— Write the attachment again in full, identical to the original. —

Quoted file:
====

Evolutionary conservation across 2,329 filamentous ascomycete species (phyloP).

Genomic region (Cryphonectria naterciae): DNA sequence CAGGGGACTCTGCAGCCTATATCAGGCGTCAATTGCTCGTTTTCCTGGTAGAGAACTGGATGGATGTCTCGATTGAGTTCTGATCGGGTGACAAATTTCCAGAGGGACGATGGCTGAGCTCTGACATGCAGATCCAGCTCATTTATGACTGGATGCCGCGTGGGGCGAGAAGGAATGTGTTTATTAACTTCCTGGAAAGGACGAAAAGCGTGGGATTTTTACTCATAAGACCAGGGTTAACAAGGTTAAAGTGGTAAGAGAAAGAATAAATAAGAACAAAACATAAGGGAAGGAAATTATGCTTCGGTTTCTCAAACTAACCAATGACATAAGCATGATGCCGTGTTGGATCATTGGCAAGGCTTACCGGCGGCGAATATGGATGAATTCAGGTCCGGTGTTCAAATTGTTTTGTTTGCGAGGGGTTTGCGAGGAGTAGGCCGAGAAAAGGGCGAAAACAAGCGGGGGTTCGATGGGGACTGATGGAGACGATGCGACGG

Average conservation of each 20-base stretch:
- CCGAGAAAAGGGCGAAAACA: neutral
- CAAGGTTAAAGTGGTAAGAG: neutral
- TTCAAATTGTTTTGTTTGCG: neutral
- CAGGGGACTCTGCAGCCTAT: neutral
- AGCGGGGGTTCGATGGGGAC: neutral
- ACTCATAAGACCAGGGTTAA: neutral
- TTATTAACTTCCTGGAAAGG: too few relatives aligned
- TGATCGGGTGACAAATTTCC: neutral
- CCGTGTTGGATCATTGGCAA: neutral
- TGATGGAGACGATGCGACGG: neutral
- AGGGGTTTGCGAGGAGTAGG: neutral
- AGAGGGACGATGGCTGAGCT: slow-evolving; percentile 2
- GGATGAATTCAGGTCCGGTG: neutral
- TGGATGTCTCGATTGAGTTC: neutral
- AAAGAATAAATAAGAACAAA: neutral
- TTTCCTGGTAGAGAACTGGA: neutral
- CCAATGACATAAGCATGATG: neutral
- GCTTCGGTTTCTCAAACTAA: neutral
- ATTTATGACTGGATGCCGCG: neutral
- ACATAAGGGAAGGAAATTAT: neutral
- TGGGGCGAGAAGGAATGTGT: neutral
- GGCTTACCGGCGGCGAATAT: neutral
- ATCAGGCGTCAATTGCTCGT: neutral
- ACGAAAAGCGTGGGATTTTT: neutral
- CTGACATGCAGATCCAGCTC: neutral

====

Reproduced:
Evolutionary conservation across 2,329 filamentous ascomycete species (phyloP).

Genomic region (Cryphonectria naterciae): DNA sequence CAGGGGACTCTGCAGCCTATATCAGGCGTCAATTGCTCGTTTTCCTGGTAGAGAACTGGATGGATGTCTCGATTGAGTTCTGATCGGGTGACAAATTTCCAGAGGGACGATGGCTGAGCTCTGACATGCAGATCCAGCTCATTTATGACTGGATGCCGCGTGGGGCGAGAAGGAATGTGTTTATTAACTTCCTGGAAAGGACGAAAAGCGTGGGATTTTTACTCATAAGACCAGGGTTAACAAGGTTAAAGTGGTAAGAGAAAGAATAAATAAGAACAAAACATAAGGGAAGGAAATTATGCTTCGGTTTCTCAAACTAACCAATGACATAAGCATGATGCCGTGTTGGATCATTGGCAAGGCTTACCGGCGGCGAATATGGATGAATTCAGGTCCGGTGTTCAAATTGTTTTGTTTGCGAGGGGTTTGCGAGGAGTAGGCCGAGAAAAGGGCGAAAACAAGCGGGGGTTCGATGGGGACTGATGGAGACGATGCGACGG

Average conservation of each 20-base stretch:
- CCGAGAAAAGGGCGAAAACA: neutral
- CAAGGTTAAAGTGGTAAGAG: neutral
- TTCAAATTGTTTTGTTTGCG: neutral
- CAGGGGACTCTGCAGCCTAT: neutral
- AGCGGGGGTTCGATGGGGAC: neutral
- ACTCATAAGACCAGGGTTAA: neutral
- TTATTAACTTCCTGGAAAGG: too few relatives aligned
- TGATCGGGTGACAAATTTCC: neutral
- CCGTGTTGGATCATTGGCAA: neutral
- TGATGGAGACGATGCGACGG: neutral
- AGGGGTTTGCGAGGAGTAGG: neutral
- AGAGGGACGATGGCTGAGCT: slow-evolving; percentile 2
- GGATGAATTCAGGTCCGGTG: neutral
- TGGATGTCTCGATTGAGTTC: neutral
- AAAGAATAAATAAGAACAAA: neutral
- TTTCCTGGTAGAGAACTGGA: neutral
- CCAATGACATAAGCATGATG: neutral
- GCTTCGGTTTCTCAAACTAA: neutral
- ATTTATGACTGGATGCCGCG: neutral
- ACATAAGGGAAGGAAATTAT: neutral
- TGGGGCGAGAAGGAATGTGT: neutral
- GGCTTACCGGCGGCGAATAT: neutral
- ATCAGGCGTCAATTGCTCGT: neutral
- ACGAAAAGCGTGGGATTTTT: neutral
- CTGACATGCAGATCCAGCTC: neutral